Truth unfolds in Clements v Frisby [2023] EWHC 320 (Ch)

March 23, 2023

Case Details

  • Court: Chancery Division, Manchester District Registry
  • Judge HHJ Cawson KC (sitting as a Judge of the High Court)
  • Date of Judgment: 16 February 2023
  • Counsel: Giles Maynard-Connor KC and Stephen Connolly
  • Article produced by: Hateema Zia (Business & Property Department Pupil)
  • Judgment: click here

Following a hotly contested trial heard in January 2023 in Manchester, Giles Maynard-Connor KC and Stephen Connolly of the Business and Property Department at Exchange Chambers successfully defended their client Mr Adam Frisby, founder and CEO of “In the Style” (ITS) against fraudulent and dishonest claims valued at £125M that had been brought against him.

The trial heard the parties presenting fundamentally different narratives. His Honour Judge Cawson KC sitting as a Judge of the High Court, had to ultimately determine who was lying and deliberately giving false evidence.

You can read a Case Digest for Clements v Frisby [2023] EWHC 320 (Ch) here.

Evidence and Fact Finding

Mr Clements claimed that Mr Frisby stole his business plan for ITS in 2013. In brief his version of events suggested that he had a novel idea, which he shared with Mr Frisby and their mutual friend, Ms Jessica Devine, and that he provided monies in the sum of £10,330 in cash in differing and accumulated sums over a period of approximately six months. He claimed that this was to be used in part for Mr Frisby remuneration of £200 a week, who was to carry out ‘menial tasks’ to set up the business. This involved producing a report to inform Mr Clements of whether the business plan would be successful. Mr Clements claimed that Ms Devine reported back to him suggesting that the business plan would not be a success, knowing that it would and then went to set up the business with Mr Frisby instead.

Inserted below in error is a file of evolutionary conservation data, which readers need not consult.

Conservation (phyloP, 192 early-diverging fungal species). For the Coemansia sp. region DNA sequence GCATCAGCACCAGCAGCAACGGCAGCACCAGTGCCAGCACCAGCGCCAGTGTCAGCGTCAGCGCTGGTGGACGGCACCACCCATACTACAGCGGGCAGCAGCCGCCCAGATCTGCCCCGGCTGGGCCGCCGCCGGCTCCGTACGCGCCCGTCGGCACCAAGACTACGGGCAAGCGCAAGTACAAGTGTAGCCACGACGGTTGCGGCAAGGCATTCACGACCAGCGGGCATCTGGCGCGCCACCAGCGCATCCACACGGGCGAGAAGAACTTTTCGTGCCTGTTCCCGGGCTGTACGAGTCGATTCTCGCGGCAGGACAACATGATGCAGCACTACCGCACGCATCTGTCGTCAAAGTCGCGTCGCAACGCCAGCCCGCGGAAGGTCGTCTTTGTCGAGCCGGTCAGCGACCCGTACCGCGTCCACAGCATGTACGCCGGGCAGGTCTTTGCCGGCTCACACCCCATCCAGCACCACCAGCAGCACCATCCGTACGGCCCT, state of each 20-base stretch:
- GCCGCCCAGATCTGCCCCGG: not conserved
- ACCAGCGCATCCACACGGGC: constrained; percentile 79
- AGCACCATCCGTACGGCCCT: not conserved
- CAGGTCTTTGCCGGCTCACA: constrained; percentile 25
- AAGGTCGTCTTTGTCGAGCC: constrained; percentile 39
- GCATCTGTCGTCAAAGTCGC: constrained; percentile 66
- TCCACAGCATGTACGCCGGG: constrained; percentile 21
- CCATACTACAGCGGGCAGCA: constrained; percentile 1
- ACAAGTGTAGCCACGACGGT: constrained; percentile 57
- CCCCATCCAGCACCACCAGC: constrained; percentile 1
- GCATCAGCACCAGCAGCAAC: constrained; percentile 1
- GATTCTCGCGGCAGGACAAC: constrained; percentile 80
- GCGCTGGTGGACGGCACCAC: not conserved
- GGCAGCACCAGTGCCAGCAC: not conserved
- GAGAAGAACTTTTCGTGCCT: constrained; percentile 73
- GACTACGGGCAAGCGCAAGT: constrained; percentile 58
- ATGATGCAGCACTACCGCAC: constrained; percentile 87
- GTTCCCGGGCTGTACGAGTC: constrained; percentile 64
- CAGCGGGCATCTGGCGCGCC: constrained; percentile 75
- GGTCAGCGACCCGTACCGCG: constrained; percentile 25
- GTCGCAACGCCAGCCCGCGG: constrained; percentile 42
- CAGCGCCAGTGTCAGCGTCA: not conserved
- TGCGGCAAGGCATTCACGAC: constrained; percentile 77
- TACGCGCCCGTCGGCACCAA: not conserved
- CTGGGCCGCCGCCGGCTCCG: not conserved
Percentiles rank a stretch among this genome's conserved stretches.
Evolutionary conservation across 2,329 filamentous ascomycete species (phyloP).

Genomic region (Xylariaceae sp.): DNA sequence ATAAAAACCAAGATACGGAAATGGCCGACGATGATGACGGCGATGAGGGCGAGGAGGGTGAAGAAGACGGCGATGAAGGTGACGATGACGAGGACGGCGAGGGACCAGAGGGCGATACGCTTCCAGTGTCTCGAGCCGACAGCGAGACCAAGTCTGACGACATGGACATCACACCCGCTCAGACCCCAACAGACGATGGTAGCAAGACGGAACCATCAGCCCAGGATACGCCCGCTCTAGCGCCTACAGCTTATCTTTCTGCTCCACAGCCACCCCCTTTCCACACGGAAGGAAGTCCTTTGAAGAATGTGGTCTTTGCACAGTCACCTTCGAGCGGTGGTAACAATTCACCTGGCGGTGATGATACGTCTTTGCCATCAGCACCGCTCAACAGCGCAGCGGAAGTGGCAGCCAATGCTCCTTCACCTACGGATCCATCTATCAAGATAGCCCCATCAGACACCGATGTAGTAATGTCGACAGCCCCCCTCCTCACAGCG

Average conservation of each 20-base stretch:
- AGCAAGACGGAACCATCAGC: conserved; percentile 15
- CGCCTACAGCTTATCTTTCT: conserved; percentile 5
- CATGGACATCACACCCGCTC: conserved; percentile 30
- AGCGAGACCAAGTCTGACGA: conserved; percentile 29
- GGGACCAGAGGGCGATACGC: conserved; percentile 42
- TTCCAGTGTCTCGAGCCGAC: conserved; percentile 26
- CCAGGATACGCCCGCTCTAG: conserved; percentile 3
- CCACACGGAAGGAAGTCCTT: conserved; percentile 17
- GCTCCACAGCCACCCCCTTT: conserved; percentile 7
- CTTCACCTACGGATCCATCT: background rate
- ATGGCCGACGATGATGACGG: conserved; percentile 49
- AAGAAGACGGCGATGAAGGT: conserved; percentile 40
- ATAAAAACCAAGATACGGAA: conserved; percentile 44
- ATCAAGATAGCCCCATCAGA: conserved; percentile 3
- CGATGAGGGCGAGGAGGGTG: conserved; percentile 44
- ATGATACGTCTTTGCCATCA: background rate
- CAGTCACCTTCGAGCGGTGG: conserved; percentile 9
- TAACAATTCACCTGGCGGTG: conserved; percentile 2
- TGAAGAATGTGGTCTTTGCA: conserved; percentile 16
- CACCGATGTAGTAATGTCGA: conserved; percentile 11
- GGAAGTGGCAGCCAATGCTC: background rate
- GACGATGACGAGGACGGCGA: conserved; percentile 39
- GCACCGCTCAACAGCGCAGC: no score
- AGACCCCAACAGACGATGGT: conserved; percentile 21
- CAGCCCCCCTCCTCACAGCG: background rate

Ms Devine and Mr Frisby’s account was strikingly different to Mr Clements. Ms Devine gave evidence that neither she nor Mr Frisby had ever received any payment from Mr Clements. Mr Frisby gave evidence that he had only met with Mr Clements once at some point in 2013. At this point he and Ms Devine had already started to set up their business and came to Mr Clements for an investment. However, Mr Clements showed no interest in their business, and after this meeting Mr Frisby never met Mr Clements again. The Court was presented with email exchanges, newspaper articles, bank statements, business plans and business communications with third parties, which demonstrated the work Mr Frisby had put in to growing his business, ITS.

These proceedings were brought almost 10 years after the business of ITS was set up. The Court was provided with a history of WhatsApp Chats between Ms Devine and Mr Frisby which undermined Mr Clements’ case. The evidence presented to the court showed that the business was originally set up by Mr Frisby and Ms Devine and that it did not involve Mr Clements whatsoever. Mr Clements never had any contact details for Mr Frisby, and only first asserted his false and fraudulent claim after reports surfaced in the press of the proposed floatation of ITS in December 2020. There were many inconsistencies in Mr Clements’ case, and he was found by the Judge to be an unreliable and dishonest witness.

Matters of Law

Questions of fact aside, this case also raised a number of interesting legal points.  With the findings of fact that the Judge made, there was no need for any ruling on such legal points to be made.  Notwithstanding that, in the context of this article, they are worthy of mention.